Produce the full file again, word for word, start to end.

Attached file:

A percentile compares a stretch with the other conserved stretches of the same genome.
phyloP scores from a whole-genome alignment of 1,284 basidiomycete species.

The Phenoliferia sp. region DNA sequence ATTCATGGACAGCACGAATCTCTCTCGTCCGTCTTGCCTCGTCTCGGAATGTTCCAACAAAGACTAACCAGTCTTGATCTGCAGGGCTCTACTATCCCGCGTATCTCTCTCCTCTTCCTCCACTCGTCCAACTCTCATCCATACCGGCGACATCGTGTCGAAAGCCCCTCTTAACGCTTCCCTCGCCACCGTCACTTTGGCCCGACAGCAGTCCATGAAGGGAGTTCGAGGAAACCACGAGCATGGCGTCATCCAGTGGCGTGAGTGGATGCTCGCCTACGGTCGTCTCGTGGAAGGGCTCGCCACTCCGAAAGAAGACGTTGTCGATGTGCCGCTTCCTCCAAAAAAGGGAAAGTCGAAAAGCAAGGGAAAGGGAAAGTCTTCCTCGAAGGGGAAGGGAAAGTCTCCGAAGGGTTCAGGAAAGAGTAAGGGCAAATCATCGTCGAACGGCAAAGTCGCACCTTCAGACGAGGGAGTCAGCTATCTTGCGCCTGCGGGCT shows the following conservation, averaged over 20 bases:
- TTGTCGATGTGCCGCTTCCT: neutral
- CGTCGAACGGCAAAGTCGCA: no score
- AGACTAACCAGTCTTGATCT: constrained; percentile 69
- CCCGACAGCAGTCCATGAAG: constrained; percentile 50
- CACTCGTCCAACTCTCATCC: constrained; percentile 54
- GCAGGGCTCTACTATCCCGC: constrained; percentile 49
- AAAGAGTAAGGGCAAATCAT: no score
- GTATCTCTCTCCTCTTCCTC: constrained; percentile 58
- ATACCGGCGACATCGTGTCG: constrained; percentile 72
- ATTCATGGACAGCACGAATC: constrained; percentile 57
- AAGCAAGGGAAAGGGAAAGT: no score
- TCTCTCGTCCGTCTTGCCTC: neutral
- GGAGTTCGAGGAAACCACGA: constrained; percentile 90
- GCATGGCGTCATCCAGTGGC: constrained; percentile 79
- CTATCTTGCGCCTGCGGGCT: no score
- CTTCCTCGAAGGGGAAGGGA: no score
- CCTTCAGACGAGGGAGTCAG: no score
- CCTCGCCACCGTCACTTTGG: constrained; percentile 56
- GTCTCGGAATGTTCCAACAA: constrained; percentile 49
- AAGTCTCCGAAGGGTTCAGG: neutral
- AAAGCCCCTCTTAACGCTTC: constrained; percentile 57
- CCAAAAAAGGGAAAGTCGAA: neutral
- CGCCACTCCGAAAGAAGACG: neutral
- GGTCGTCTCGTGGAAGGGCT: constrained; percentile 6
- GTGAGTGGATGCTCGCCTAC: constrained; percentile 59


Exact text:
A percentile compares a stretch with the other conserved stretches of the same genome.
phyloP scores from a whole-genome alignment of 1,284 basidiomycete species.

The Phenoliferia sp. region DNA sequence ATTCATGGACAGCACGAATCTCTCTCGTCCGTCTTGCCTCGTCTCGGAATGTTCCAACAAAGACTAACCAGTCTTGATCTGCAGGGCTCTACTATCCCGCGTATCTCTCTCCTCTTCCTCCACTCGTCCAACTCTCATCCATACCGGCGACATCGTGTCGAAAGCCCCTCTTAACGCTTCCCTCGCCACCGTCACTTTGGCCCGACAGCAGTCCATGAAGGGAGTTCGAGGAAACCACGAGCATGGCGTCATCCAGTGGCGTGAGTGGATGCTCGCCTACGGTCGTCTCGTGGAAGGGCTCGCCACTCCGAAAGAAGACGTTGTCGATGTGCCGCTTCCTCCAAAAAAGGGAAAGTCGAAAAGCAAGGGAAAGGGAAAGTCTTCCTCGAAGGGGAAGGGAAAGTCTCCGAAGGGTTCAGGAAAGAGTAAGGGCAAATCATCGTCGAACGGCAAAGTCGCACCTTCAGACGAGGGAGTCAGCTATCTTGCGCCTGCGGGCT shows the following conservation, averaged over 20 bases:
- TTGTCGATGTGCCGCTTCCT: neutral
- CGTCGAACGGCAAAGTCGCA: no score
- AGACTAACCAGTCTTGATCT: constrained; percentile 69
- CCCGACAGCAGTCCATGAAG: constrained; percentile 50
- CACTCGTCCAACTCTCATCC: constrained; percentile 54
- GCAGGGCTCTACTATCCCGC: constrained; percentile 49
- AAAGAGTAAGGGCAAATCAT: no score
- GTATCTCTCTCCTCTTCCTC: constrained; percentile 58
- ATACCGGCGACATCGTGTCG: constrained; percentile 72
- ATTCATGGACAGCACGAATC: constrained; percentile 57
- AAGCAAGGGAAAGGGAAAGT: no score
- TCTCTCGTCCGTCTTGCCTC: neutral
- GGAGTTCGAGGAAACCACGA: constrained; percentile 90
- GCATGGCGTCATCCAGTGGC: constrained; percentile 79
- CTATCTTGCGCCTGCGGGCT: no score
- CTTCCTCGAAGGGGAAGGGA: no score
- CCTTCAGACGAGGGAGTCAG: no score
- CCTCGCCACCGTCACTTTGG: constrained; percentile 56
- GTCTCGGAATGTTCCAACAA: constrained; percentile 49
- AAGTCTCCGAAGGGTTCAGG: neutral
- AAAGCCCCTCTTAACGCTTC: constrained; percentile 57
- CCAAAAAAGGGAAAGTCGAA: neutral
- CGCCACTCCGAAAGAAGACG: neutral
- GGTCGTCTCGTGGAAGGGCT: constrained; percentile 6
- GTGAGTGGATGCTCGCCTAC: constrained; percentile 59